Early on in her wonderfully fluent and revealing study of the relationship between artists and writers and the British countryside, Susan Owens points out that were it not for creative types, the countryside would not be seen as landscape at all, merely as land. It was, she notes, poets and painters who gave the countryside its alternative status: while it was first and foremost a place to be measured according to the yields and utility of fields, woods and rivers, it also came to be a realm for the free play of the imagination and the emotions.
Owens, an art historian, adroitly mixes literature, art and culture to show how perceptions of the British countryside have changed over the centuries and how artists and writers have been at the vanguard of these shifts. There is no one starting point for her history. An imaginative response to the landscape is evident in the earliest British writings that touch on nature, such as those of the monk Gildas in the sixth century and, in the seventh, St Cuthbert, who built himself a cell on the Farne Islands without windows but open to the sky in order to restrain, in the words of Bede, ‘both the lust of the eyes and of the thoughts’. He was all too aware that the natural world had the power to deflect his meditations from their holy course and send them who knows where.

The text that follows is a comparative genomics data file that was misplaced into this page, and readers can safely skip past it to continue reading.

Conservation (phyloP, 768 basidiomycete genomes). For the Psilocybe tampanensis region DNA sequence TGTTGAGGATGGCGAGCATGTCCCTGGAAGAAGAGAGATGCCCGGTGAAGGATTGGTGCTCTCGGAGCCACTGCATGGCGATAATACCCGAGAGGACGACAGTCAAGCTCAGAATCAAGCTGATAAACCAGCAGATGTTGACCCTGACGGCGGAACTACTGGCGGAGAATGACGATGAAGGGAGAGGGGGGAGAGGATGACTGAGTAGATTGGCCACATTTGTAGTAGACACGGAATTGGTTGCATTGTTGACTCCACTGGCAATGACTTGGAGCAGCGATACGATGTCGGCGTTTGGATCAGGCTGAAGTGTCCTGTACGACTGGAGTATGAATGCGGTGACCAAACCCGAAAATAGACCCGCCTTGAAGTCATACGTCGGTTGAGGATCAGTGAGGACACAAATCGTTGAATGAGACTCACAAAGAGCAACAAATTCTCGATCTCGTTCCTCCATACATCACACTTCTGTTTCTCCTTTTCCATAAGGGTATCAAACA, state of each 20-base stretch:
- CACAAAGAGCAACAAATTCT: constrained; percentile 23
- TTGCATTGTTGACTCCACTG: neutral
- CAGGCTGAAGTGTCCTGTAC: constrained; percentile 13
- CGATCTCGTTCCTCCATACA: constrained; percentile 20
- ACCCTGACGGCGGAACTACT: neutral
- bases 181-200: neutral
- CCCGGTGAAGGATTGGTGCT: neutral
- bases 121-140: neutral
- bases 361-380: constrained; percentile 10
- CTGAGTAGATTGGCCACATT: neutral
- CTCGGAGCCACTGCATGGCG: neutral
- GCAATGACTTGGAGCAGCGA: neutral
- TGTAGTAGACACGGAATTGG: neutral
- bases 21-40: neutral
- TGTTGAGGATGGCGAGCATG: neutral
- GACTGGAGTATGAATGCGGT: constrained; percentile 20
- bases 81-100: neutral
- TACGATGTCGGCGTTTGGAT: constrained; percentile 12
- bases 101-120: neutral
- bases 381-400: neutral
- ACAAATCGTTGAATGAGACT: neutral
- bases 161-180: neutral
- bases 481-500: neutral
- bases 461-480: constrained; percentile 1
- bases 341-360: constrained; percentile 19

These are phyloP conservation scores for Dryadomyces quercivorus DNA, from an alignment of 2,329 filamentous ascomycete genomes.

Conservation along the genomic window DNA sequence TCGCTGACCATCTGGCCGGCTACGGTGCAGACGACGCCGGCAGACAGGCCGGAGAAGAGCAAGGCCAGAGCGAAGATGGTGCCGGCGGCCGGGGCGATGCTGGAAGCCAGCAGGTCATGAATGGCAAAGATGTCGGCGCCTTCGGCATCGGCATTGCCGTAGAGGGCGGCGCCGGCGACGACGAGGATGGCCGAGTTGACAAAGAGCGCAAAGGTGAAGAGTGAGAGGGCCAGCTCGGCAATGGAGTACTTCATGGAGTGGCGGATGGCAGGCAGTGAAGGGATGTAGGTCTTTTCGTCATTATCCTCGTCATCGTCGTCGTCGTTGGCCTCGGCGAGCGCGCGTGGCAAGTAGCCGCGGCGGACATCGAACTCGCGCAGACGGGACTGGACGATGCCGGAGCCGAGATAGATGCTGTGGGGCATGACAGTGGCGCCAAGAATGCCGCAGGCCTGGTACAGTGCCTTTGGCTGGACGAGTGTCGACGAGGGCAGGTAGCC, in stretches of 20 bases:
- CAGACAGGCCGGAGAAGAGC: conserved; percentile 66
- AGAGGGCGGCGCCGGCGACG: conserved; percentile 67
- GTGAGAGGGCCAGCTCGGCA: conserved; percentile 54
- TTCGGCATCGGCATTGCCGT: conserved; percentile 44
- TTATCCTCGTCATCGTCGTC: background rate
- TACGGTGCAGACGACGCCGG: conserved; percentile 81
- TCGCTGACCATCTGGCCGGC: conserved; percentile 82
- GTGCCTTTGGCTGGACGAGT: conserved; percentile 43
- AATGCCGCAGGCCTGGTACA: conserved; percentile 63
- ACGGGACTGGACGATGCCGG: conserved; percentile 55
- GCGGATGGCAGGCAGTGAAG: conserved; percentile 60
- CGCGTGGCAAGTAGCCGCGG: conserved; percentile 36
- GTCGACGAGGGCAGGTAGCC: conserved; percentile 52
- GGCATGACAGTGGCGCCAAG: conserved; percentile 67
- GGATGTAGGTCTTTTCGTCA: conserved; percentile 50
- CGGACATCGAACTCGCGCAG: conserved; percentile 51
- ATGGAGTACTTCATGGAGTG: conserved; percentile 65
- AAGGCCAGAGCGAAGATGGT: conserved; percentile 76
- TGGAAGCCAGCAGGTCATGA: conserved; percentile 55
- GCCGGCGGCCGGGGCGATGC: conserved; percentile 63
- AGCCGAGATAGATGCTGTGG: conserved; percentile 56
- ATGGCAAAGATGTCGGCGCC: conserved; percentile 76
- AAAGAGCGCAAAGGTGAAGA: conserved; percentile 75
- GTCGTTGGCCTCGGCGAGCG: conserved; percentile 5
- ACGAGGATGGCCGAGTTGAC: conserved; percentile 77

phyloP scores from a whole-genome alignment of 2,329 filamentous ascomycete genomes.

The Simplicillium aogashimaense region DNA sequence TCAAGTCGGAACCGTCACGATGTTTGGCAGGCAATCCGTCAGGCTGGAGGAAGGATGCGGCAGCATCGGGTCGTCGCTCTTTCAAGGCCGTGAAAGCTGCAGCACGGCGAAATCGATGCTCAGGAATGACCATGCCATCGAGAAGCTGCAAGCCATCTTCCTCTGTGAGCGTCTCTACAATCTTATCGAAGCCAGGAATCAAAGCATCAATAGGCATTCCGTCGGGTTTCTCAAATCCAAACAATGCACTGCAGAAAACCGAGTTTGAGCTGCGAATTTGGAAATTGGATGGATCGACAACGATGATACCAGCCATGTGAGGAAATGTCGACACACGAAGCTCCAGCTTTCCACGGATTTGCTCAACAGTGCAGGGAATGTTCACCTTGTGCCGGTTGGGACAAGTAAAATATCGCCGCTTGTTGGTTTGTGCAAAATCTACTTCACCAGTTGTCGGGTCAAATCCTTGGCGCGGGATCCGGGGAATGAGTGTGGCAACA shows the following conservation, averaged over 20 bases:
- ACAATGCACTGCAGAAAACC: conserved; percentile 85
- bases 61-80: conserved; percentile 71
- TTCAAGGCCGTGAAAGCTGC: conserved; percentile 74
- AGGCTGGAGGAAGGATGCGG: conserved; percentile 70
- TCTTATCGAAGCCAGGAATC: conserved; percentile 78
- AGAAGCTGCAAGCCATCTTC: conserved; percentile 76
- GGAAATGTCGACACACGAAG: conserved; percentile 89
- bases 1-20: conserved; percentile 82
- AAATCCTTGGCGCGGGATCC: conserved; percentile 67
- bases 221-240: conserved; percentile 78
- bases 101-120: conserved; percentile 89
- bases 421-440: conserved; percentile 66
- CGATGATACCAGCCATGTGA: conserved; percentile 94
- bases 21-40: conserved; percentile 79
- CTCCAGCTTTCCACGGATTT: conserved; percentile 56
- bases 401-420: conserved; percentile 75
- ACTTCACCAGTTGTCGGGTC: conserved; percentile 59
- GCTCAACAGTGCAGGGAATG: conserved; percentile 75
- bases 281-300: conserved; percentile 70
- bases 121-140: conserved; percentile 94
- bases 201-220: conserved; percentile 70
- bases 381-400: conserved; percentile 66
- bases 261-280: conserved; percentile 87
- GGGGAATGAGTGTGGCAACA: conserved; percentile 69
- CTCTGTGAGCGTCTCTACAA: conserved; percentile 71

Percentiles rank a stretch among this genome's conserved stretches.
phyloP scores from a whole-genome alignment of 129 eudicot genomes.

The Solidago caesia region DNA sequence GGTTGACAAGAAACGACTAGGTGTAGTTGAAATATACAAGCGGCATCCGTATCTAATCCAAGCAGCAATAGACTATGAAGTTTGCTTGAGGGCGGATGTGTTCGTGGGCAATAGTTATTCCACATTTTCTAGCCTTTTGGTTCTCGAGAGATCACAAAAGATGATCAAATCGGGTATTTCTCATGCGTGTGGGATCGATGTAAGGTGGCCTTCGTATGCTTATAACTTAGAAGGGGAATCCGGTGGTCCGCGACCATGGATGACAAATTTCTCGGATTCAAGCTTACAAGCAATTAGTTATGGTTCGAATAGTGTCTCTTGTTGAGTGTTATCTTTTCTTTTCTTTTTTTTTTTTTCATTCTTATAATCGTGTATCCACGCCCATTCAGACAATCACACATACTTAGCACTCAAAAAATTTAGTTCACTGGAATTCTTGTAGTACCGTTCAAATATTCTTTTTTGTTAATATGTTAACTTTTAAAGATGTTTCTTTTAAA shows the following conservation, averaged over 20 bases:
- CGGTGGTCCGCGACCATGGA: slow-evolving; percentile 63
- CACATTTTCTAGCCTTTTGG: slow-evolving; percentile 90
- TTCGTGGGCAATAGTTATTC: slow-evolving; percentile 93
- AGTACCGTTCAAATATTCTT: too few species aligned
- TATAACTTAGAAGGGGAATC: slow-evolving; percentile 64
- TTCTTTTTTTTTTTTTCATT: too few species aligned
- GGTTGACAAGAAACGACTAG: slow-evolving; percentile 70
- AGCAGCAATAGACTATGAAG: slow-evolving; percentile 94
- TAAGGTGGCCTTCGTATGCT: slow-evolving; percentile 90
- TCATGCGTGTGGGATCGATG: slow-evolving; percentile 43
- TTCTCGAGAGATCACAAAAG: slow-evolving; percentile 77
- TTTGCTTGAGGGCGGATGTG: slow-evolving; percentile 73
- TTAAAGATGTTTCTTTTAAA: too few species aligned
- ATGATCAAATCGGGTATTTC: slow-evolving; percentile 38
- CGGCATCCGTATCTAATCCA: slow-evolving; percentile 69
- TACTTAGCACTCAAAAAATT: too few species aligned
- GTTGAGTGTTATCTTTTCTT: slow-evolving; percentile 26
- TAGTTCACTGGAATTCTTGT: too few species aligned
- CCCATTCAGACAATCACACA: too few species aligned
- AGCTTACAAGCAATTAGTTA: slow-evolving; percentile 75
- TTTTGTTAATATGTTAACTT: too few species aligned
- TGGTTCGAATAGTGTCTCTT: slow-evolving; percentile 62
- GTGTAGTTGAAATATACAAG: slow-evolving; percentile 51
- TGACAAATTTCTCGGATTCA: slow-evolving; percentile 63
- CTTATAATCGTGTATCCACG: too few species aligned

Landscape is also prominent in Sir Gawain and the Green Knight. As Gawain waits a year and a day for his appointment with the monstrous axeman, the poet meticulously describes the changing seasons. And the more you look, the more frequently the landscape makes a literary appearance: the blasted heath